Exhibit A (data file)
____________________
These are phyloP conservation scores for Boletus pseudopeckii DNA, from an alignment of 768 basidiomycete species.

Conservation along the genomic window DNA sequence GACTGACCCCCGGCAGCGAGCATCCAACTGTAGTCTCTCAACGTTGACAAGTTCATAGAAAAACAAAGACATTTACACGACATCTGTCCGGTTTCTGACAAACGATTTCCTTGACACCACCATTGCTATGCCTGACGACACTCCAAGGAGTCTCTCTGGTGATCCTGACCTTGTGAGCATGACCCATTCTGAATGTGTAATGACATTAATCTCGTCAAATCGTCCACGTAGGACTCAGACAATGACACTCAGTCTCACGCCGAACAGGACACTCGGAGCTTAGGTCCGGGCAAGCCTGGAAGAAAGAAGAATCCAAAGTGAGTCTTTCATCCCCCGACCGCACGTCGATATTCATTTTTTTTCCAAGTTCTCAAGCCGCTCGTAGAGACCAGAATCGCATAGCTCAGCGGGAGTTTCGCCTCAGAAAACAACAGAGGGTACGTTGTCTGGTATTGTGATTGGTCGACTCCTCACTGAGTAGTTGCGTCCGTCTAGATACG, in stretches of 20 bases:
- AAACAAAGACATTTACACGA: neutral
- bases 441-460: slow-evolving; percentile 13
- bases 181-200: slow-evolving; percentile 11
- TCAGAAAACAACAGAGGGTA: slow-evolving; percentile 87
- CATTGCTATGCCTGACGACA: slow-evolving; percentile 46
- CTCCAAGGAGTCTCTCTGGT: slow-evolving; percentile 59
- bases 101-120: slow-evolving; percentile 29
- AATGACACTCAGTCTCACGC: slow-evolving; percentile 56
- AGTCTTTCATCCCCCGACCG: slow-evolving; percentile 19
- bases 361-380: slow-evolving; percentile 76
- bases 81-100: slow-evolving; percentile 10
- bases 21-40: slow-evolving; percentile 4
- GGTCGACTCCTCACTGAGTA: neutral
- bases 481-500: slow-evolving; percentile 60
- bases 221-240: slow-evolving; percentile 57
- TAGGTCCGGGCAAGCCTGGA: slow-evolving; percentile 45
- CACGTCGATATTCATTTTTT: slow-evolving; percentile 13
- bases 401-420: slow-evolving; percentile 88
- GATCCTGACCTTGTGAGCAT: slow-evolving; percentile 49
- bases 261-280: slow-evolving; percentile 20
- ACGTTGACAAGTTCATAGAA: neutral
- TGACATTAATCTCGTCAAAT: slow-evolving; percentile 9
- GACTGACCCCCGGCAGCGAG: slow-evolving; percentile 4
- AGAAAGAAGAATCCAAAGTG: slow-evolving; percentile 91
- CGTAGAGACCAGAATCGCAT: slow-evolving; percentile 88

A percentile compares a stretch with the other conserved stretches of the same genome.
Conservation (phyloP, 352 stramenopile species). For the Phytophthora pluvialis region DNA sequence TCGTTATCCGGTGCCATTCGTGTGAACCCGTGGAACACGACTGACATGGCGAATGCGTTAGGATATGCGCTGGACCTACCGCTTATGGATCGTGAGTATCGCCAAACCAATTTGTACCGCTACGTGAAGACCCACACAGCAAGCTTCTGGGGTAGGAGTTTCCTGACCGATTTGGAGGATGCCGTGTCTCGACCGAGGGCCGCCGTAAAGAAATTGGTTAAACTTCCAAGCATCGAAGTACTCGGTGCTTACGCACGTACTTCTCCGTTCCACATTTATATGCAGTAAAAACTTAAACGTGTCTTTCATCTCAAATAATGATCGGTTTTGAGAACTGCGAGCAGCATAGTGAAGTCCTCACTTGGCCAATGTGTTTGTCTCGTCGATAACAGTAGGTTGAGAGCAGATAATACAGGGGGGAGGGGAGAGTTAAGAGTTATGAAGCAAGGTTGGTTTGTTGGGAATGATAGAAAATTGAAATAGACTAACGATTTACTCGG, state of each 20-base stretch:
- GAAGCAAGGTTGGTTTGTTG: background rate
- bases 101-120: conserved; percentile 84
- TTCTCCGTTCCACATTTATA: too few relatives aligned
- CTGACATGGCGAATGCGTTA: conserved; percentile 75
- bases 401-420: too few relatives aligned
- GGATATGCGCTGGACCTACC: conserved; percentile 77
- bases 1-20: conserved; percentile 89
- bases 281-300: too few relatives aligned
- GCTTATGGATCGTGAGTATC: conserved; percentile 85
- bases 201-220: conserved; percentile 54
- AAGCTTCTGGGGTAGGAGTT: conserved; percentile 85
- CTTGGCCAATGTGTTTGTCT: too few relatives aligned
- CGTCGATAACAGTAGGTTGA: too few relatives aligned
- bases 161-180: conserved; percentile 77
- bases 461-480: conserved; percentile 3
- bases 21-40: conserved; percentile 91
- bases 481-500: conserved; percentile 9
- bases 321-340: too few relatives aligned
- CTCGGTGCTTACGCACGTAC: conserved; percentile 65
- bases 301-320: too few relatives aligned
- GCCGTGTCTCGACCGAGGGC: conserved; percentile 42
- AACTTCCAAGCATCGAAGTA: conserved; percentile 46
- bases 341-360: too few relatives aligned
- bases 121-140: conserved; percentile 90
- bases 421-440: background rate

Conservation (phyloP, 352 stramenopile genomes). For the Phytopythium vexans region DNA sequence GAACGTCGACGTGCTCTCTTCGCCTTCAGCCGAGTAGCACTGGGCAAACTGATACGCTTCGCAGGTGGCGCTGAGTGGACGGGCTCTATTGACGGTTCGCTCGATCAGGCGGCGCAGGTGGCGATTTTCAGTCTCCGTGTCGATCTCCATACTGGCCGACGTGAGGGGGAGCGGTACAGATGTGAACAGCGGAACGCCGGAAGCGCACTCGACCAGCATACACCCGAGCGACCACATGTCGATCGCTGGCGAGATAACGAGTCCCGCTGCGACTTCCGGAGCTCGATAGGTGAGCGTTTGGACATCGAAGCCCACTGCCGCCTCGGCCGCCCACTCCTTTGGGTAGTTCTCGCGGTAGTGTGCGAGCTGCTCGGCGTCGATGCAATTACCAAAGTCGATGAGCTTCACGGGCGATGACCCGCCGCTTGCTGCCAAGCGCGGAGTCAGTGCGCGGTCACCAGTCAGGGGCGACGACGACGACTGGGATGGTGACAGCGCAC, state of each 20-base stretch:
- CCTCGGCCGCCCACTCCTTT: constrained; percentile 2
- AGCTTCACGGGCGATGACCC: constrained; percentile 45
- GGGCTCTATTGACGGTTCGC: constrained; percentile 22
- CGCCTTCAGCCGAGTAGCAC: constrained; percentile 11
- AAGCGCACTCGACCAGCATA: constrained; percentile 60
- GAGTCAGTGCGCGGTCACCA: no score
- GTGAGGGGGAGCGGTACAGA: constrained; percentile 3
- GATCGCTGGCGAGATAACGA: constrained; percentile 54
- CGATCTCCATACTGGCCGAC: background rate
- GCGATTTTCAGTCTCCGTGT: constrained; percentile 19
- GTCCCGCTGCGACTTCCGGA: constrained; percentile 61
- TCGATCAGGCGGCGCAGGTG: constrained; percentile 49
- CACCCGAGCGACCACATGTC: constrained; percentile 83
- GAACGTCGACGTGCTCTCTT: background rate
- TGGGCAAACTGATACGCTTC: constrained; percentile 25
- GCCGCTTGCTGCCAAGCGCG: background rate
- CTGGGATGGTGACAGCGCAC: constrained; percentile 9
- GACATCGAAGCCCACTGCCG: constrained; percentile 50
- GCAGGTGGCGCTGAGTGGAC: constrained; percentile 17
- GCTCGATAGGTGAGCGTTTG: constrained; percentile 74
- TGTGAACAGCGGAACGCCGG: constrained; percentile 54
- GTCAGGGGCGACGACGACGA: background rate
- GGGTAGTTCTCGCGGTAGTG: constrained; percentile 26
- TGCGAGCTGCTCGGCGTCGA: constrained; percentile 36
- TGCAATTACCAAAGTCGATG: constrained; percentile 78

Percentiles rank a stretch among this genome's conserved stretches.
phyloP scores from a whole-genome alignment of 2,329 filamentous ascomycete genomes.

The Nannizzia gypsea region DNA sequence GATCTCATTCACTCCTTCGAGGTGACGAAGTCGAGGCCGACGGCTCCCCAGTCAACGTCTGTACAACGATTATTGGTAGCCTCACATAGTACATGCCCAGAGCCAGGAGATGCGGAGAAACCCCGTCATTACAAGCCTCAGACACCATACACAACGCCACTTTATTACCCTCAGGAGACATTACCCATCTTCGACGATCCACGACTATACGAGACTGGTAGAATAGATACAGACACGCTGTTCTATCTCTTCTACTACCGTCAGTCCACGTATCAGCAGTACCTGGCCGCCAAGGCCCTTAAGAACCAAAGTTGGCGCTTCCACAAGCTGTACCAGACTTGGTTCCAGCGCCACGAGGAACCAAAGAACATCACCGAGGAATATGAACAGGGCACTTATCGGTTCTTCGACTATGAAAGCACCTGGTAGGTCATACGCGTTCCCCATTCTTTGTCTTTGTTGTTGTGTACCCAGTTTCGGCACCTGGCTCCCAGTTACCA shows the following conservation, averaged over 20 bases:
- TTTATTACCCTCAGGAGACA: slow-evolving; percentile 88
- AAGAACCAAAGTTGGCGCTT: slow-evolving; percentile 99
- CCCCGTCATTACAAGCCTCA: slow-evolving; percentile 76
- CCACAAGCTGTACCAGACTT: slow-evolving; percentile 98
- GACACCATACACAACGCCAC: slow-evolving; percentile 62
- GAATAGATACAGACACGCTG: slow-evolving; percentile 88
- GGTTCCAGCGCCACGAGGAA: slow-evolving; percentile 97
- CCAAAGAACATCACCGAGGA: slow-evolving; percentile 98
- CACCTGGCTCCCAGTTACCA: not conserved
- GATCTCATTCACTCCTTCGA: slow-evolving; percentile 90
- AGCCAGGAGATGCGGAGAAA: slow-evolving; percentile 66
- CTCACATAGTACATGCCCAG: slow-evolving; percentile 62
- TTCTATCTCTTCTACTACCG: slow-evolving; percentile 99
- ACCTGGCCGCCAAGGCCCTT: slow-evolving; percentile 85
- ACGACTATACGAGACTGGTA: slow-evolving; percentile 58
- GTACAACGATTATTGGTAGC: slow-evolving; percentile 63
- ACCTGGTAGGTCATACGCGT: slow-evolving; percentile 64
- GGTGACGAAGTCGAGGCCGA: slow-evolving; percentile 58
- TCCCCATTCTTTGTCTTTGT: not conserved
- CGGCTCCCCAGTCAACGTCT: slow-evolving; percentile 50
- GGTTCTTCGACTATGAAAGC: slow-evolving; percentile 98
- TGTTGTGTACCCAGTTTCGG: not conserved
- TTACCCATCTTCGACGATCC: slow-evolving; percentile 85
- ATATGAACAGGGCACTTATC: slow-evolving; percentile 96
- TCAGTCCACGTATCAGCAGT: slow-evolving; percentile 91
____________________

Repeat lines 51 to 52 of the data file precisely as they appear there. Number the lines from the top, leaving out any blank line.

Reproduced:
- AACTTCCAAGCATCGAAGTA: conserved; percentile 46
- bases 341-360: too few relatives aligned